In 1907—1917, David Shterenberg lived in Vienna and Paris, where he studied at the Academy of Arts and the Vitti Academy. The artist was head of the Fine Arts Department of the People’s Commissariat for Education (1918—1920). One of the organizers and chairman of the OST art association (1925—1930), he taught at the State Free Art Studios, Vkhutemas, Vkhutein in Moscow (1920—1930). Being an active supporter of Western modernist trends, Shterenberg approached the tasks of rethinking the artistic heritage in the context of a new revolutionary reality quite unilaterally. Shterenberg’s work is characterized by a sharpened expressiveness of images, laconic composition, clarity and generality of drawing, the emphasized planar construction of space. In 1906, he studied at art studios in Odesa. In the same year he left for Vienna, and soon to Paris, where he studied at the School of Fine Arts, and then at the Vitti Academy under the guidance of A. Marten, K. Van Dongen and E. Anglada. He lived in Paris until 1917, in the artist colony of La Ruche (The Hive). His creative aspirations were close to the representatives of the Parisian school (A. Modigliani, C. Sutin and others). His own style took its shape by 1916. After the February Revolution, he returned to Russia, where he immediately became actively involved in the implementation of the new cultural policy. They appointed him Commissar for Arts in Petrograd, and after his moving to Moscow in 1918, Head of the Fine Arts Department of the People’s Commissariat for Education (until 1920).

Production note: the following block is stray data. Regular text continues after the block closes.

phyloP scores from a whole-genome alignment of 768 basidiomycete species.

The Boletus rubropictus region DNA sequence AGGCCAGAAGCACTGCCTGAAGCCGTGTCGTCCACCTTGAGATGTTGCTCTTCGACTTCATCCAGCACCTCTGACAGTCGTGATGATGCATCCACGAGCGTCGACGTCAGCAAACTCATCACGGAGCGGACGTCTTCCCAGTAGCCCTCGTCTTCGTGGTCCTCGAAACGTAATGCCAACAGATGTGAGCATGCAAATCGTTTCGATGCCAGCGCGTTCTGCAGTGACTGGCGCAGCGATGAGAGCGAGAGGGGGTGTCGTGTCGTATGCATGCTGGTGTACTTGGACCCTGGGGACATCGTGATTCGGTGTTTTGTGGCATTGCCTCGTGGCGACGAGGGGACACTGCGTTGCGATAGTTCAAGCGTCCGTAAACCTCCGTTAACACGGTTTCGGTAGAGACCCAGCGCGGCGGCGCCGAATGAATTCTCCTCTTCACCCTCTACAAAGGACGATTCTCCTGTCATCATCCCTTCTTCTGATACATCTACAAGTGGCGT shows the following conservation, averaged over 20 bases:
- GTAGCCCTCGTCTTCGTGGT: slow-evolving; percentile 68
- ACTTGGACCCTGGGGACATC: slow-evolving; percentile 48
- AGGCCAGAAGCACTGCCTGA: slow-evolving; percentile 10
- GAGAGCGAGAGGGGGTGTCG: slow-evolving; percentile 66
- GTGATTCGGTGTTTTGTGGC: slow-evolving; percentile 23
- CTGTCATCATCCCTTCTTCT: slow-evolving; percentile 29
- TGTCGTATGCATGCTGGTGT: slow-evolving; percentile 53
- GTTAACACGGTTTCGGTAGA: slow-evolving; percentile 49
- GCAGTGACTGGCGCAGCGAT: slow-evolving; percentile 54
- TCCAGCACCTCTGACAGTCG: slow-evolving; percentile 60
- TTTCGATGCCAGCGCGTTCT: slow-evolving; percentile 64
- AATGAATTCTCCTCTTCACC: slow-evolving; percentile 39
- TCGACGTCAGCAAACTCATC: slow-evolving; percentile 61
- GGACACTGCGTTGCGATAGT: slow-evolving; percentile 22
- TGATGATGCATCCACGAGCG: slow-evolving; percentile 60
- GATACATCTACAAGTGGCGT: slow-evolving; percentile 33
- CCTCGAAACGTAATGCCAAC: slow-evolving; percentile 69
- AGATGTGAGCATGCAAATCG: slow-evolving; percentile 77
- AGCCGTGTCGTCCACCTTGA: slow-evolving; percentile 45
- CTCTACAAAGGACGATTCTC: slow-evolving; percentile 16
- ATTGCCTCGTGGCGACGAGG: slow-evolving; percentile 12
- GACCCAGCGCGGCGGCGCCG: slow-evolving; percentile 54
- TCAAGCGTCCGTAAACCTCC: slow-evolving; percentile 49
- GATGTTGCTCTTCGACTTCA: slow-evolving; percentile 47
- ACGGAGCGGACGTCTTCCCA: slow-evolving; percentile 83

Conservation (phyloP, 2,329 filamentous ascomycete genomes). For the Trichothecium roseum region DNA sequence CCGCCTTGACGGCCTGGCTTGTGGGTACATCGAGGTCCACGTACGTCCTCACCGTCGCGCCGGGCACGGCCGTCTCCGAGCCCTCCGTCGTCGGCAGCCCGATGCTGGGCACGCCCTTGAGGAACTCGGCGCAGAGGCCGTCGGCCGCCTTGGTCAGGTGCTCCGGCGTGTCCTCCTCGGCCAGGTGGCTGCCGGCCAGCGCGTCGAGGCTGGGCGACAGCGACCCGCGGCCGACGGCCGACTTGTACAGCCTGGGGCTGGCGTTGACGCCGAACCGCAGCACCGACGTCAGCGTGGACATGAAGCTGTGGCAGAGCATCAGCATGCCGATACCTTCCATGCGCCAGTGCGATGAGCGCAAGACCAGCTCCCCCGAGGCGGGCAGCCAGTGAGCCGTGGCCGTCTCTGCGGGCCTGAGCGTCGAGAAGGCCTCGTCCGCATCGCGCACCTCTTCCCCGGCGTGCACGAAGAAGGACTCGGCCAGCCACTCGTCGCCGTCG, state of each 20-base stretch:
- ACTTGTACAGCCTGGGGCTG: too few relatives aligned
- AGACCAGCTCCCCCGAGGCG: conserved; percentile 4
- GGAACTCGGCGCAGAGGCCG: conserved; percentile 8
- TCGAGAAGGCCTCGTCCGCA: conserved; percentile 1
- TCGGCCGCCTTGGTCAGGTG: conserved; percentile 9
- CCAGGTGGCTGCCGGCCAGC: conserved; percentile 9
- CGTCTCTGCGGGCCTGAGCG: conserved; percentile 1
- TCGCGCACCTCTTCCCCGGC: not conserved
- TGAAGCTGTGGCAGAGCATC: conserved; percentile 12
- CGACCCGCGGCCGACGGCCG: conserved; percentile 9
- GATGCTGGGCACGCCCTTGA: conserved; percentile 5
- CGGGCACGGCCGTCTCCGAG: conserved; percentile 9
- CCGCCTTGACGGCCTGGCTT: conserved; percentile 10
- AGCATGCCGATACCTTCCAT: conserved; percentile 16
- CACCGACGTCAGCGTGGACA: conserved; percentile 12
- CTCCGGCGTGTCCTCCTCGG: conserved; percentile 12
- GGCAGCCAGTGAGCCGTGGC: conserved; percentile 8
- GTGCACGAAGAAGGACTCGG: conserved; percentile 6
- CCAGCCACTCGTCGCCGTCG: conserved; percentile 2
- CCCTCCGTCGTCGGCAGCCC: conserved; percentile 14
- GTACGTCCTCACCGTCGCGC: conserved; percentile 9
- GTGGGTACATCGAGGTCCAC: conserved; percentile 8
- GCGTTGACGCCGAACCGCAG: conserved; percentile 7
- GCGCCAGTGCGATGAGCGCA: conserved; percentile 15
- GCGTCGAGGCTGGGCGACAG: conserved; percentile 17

After his early moderate avant-garde experiments, he developed a special type of flat still life, sometimes decorative or dramatic (Herrings, 1917—1918, Tretyakov Gallery, Moscow). As an administrator, he actively supported the futuristic “left”, while at the same time he defended the enduring value of easel art. He acted as a portraitist and artist of symbolically generalized figured composition; he expressed the tragic breaks of time (Old Man, 1925—1926; Aniska, 1926; both works — ibid.). Over the years, his expressionism became more intimate and lyrically contemplative (Grasses painting cycle, 1929; a series of children’s picture books 1930—1931; still lifes and landscapes of the 1930—1940s). In his paintings, etchings and woodcuts of those years, the artist appeared to be one of the founders of the secluded “quiet art”, opposing the official thematic” social mandate. In 1925, he took part in the International Exhibition of Contemporary Decorative and Industrial Arts in Paris, where he headed the “Russian section”.
His lyrical contemplation gained special psychological power in his Biblical Subjects series (1947—1948), where Shterenberg, referring mainly to the Crucifixion and related themes, sought to revive (in unsteady colour visions) the non-confessional religious art in the mood of Ge. He worked a lot as a teacher, at the Higher Artistic and Technical Workshops — the Higher Artistic and Technical Institute (Vkhutemas— Vkhutein) (1920—1930).